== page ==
If you are doing the above you will receive an extra bonus from your employees and that is that they will want to come to work each day because they know they are valued and appreciated.

Keep moving forward,


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Do Your Employees Know The Businesses Vision?

A few years ago a colleague sent me a link to an article on the Forbes website called “Top Ten Reasons Why Large Companies Fail to Keep Their Best Talent.” I found this recently and read it again.

As I read through the 10 reasons, I clearly understood that the reasons they gave not only applied to large companies, but they equally applied to small businesses as well.  A few of the reasons caught my eye.

Doing the best to keep your staff happy and engaged with their career in a small company can be difficult, as many times there is no “moving up the corporate ladder” so it takes thought and creativity to make they want to stay.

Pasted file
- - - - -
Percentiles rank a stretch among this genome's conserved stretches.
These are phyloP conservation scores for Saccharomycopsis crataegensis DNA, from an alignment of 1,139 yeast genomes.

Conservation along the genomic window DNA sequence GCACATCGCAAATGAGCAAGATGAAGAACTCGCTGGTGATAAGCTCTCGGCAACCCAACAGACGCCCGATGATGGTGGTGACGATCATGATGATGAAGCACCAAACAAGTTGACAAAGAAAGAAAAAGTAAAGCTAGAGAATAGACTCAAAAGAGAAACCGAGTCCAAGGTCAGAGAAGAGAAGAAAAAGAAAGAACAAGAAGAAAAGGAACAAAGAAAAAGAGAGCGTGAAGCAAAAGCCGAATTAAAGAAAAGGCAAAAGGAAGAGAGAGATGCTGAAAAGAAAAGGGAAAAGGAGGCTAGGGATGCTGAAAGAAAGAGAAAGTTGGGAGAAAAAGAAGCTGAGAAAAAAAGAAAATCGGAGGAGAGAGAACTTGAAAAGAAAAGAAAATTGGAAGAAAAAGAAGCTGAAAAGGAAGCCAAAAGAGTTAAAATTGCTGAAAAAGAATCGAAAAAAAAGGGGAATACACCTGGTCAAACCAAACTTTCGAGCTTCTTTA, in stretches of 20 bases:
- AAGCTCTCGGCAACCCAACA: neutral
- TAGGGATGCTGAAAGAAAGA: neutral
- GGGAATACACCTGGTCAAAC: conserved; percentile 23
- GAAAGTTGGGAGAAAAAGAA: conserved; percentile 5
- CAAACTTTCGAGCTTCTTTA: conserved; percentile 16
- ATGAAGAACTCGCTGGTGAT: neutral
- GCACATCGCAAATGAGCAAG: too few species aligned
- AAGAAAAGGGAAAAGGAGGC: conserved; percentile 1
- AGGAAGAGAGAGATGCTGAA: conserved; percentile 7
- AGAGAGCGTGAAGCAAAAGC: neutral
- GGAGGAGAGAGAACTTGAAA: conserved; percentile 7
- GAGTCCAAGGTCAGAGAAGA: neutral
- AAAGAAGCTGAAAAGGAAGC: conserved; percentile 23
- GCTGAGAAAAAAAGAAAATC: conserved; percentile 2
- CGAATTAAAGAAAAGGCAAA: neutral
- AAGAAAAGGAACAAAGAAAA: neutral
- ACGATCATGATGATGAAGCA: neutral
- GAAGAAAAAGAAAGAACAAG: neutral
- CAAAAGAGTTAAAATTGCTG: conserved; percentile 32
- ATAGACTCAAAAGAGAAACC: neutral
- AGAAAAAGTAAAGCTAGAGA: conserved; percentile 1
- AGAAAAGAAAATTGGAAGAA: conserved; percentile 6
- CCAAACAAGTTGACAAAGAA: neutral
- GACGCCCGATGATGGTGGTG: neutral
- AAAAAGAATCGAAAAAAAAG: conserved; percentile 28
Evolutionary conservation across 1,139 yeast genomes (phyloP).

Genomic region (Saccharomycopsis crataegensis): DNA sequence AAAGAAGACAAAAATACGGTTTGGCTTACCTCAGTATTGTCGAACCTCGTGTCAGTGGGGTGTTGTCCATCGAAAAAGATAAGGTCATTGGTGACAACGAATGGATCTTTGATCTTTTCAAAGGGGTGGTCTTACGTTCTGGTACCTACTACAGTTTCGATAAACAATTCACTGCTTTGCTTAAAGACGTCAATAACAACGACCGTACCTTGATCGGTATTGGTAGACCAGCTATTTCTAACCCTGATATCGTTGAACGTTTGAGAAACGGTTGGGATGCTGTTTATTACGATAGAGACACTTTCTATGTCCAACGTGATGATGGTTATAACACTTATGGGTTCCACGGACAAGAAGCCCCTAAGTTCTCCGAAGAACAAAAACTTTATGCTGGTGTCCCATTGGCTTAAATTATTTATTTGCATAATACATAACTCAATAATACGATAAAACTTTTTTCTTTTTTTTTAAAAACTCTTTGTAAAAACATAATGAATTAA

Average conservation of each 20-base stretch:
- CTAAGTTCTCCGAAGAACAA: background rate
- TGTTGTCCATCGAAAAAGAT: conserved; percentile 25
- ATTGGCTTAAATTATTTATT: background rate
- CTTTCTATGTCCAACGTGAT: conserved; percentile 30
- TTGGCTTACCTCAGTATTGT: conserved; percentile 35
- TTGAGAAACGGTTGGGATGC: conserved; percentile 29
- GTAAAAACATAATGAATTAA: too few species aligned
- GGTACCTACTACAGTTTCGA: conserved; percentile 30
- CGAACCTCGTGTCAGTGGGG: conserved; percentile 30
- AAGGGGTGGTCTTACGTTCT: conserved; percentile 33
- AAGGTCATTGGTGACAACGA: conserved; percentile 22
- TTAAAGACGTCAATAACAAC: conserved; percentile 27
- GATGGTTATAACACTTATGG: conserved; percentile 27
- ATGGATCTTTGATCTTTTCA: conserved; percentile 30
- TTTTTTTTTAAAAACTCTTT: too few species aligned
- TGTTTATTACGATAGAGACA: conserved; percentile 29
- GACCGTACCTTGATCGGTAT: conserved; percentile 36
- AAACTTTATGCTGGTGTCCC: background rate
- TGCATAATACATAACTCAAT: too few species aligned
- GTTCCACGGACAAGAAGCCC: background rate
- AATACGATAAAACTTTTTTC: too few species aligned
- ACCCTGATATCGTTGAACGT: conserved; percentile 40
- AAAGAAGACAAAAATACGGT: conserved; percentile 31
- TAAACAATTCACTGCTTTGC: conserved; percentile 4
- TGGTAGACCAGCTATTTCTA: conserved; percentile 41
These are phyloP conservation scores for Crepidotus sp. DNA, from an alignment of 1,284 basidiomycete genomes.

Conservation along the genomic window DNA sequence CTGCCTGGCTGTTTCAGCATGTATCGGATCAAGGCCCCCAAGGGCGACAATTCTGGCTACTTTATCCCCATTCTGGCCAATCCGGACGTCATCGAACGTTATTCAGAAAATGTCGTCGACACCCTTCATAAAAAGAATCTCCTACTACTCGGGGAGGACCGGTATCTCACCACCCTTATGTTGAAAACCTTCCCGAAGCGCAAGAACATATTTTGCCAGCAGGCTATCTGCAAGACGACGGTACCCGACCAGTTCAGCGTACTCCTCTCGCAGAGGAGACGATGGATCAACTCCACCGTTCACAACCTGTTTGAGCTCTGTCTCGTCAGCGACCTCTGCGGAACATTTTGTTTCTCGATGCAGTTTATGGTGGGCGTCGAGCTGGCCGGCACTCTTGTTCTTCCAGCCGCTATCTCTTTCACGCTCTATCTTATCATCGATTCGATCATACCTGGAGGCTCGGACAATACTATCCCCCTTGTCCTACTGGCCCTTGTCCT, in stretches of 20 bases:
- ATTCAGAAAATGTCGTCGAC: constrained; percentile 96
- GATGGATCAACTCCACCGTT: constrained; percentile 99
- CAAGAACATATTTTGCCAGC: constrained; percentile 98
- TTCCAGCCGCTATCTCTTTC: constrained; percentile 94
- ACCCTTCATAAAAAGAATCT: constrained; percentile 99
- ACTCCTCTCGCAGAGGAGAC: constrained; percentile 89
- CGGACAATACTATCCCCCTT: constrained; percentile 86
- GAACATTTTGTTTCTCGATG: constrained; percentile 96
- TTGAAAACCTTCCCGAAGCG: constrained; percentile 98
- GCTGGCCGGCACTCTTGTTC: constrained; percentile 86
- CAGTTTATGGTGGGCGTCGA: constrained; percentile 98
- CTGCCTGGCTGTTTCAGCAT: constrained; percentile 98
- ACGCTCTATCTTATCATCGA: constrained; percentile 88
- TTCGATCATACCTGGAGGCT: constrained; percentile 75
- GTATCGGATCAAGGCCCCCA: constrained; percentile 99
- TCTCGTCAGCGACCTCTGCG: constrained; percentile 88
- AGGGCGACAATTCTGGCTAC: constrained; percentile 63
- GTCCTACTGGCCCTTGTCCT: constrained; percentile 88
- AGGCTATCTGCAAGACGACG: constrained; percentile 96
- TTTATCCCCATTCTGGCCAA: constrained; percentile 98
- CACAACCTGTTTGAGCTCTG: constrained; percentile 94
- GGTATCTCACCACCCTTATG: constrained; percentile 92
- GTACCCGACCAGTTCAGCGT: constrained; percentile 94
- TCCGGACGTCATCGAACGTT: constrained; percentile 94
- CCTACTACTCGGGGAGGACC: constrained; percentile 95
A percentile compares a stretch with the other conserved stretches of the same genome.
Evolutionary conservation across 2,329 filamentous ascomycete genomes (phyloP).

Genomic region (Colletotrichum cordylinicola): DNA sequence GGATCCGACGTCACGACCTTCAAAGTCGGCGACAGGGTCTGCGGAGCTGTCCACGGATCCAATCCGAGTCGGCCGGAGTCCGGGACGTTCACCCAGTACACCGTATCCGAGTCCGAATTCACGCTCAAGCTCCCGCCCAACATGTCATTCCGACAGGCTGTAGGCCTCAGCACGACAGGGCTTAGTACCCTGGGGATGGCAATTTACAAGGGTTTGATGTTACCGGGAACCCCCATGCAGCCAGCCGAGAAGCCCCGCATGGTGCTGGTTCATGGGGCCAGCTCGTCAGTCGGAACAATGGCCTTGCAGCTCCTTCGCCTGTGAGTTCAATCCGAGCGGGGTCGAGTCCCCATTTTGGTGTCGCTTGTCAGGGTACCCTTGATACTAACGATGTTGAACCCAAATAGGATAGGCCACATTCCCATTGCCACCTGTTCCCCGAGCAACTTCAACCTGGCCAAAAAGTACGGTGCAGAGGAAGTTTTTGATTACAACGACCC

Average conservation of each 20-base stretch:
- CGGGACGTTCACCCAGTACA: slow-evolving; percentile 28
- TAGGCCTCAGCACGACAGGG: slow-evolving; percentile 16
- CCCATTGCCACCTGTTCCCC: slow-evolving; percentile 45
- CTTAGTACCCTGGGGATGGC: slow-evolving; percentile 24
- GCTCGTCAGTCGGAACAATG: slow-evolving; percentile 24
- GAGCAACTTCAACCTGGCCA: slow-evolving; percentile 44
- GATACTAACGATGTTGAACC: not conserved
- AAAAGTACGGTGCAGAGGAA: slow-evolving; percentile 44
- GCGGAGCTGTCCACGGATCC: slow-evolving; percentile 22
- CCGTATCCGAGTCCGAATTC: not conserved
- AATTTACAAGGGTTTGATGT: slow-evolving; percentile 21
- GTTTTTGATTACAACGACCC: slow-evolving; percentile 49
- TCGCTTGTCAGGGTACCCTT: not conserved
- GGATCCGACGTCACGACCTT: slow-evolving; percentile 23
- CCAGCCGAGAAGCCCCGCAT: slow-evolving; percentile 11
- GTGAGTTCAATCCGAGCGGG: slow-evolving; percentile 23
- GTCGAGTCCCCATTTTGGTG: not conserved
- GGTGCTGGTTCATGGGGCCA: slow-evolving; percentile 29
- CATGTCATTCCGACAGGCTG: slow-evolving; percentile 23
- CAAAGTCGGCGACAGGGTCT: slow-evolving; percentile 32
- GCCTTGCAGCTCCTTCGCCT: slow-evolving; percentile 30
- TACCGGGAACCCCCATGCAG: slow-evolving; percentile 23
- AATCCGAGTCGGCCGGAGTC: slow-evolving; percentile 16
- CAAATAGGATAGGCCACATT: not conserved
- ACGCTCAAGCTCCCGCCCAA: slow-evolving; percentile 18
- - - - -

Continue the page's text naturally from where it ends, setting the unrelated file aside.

It takes the effort to continually try to keep employees engaged and excited about what they are doing.

Searching for more efficient work processes and building a better business along with your team should always be in the forefront of your daily mission in the workplace.

One of the top 10 reasons for losing employees that really stood out to me, was that the business owners and their management staff do not keep the vision and mission of the business in front of everyone every day.

“The business is missing the vision.  Are you the employer missing it or are you failing to pass it on to your employees?”

Often, the business owner knows their vision and are working towards it daily, the problem is they fail to bring their staff along with them.  When collectively the entire staff knowing the vision and what their purpose plays in it will cause them to become more engaged with the business.

It is important that the business owner or management staff give up dates either weekly or monthly on goals and how everyone is doing in their part in bringing the vision to fruition.